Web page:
The Lumia 640 was one of Microsoft’s first Windows Phone for the year, and one I was excited about on launch. Despite being a 6-series non-flagship series device, the Lumia 640 had a lot going for it. After the review was up, I had a choice between using the Lumia as my secondary/test device or recouping the cost of purchase by reselling it. I initially chose the first option, but it eventually mutated into a third option. The Lumia 640 has now ended up becoming my primary device, replacing my 830 which lives in the drawer more and more.
Why I like it –One of The very first things you notice about a phone is its design and the Lumia 640 is no slacker in that regard. It inherits the blocky curves of the Lumia 630 and adds a bit of character with the lip located near the headphone jack. If you’ve read my review, you’ll note that I really like the design of the Lumia 640, even more so after using it for a while. It’s not perfect mind you, dropping the phone at the wrong angle made a bit of the lip come off. That was easily rectified with a purchase of a newer shell off eBay for about the same price as lunch. Perks of having a removable back cover. Some people may decide the glossy shells of the 640 are gaudy and not for them. Microsoft does offer these matte versions of the colored 640 cases, albeit in the style of flip cases.
The weight and thinness of this device is alright. It’s not as heavy as the 830 is, and it feels much better to hold despite being made of polycarbonate/plastic. At the risk of going off on a tangent, while metal does feel more premium than plastic, the latter is more comfortable to hold and use day to day. If Microsoft is to continue (and they will), using metal in their devices, I’d rather they also work on making it lighter and easier to handle than it is now.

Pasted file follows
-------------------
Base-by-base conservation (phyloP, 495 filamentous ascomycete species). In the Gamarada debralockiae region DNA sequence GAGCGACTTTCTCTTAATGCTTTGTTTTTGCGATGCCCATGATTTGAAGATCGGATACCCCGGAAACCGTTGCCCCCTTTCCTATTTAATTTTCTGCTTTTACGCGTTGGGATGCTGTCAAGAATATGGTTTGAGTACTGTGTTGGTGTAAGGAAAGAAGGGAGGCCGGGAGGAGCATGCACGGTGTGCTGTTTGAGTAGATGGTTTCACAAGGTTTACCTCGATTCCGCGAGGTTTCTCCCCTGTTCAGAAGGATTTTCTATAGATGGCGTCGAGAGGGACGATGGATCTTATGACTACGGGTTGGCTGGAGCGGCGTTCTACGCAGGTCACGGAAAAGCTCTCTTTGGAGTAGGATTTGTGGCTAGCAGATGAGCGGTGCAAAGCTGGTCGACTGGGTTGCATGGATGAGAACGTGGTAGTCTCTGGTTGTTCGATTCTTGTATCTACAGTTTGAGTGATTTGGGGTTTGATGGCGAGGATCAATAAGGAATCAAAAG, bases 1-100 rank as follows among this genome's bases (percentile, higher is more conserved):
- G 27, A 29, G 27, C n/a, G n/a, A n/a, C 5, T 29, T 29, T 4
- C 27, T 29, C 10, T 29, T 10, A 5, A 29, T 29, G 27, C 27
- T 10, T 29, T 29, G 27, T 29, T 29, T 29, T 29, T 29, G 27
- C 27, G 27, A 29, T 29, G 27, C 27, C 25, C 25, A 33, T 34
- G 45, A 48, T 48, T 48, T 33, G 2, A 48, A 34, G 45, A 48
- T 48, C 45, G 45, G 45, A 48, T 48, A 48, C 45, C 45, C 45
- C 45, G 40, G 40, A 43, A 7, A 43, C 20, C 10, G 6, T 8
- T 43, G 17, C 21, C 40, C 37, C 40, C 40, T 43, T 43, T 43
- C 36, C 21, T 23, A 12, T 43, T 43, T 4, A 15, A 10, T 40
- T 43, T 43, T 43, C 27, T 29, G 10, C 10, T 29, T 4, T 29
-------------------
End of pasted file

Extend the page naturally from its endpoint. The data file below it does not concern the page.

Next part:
In terms of photography and camera capabilities, I’ve done a more detailed look at the camera of the Lumia 640 here. Suffice to say, it is a decent snapper. It won’t earn you any awards but, paired with the right camera app from the Windows store(and there are quite a few), it manages to do the job just fine.
The Lumia 640 comes with the tried and true combination of a Snapdragon 400 processor, 1GB of RAM and a 720p HD screen. I would note that the screen of the Lumia 640 is not as good as that of the 640 when placed side by side, neither is clearback display as effective on the cheaper device. Of course the 830 is intended as a high-end device, so Microsoft clearly put quite a bit of effort into its build quality and components. That is not to say the 640 doesn’t have a good screen, it does have quite a lovely one. It just isn’t as good as higher end models with the same specs.
Performance wise, the SD 400 does not disappoint on Windows Phone. Everything feels quite fast and smooth with little or no lag experienced. Loading and resuming popped up once or twice, but compared to the maddening lag I experienced using a newer Android device I let it slide.
Finally, the battery life of the 640 is rather superb. I pretty much get all day battery when I use the phone like a normal human being should. When I am glued to my screen for hours on end, it lasts quite a fair amount of time. About 5 hours of HD YouTube video (completely unscientific, subjective metric).
There’s nothing more to say than it has really good battery life. It’d be great for students or people who don’t need powerful devices and just want to do a bit of social media, Youtube and gaming.
Should you buy it? – As a Windows Phone user upgrading from a lower-end device or even devices like the 820, I’d recommend the 640. It just chugs along nicely and gets out of your way. For Windows Phone users who want a little more oomph, I’d say wait a while. The Lumia 640 is the lower end of Microsoft’s mid-range. There will most likely be superior 740, 840 and 940 devices coming along to sate you later on this year.
As for me? I’m gonna keep enjoying the Lumia 640 till that time comes.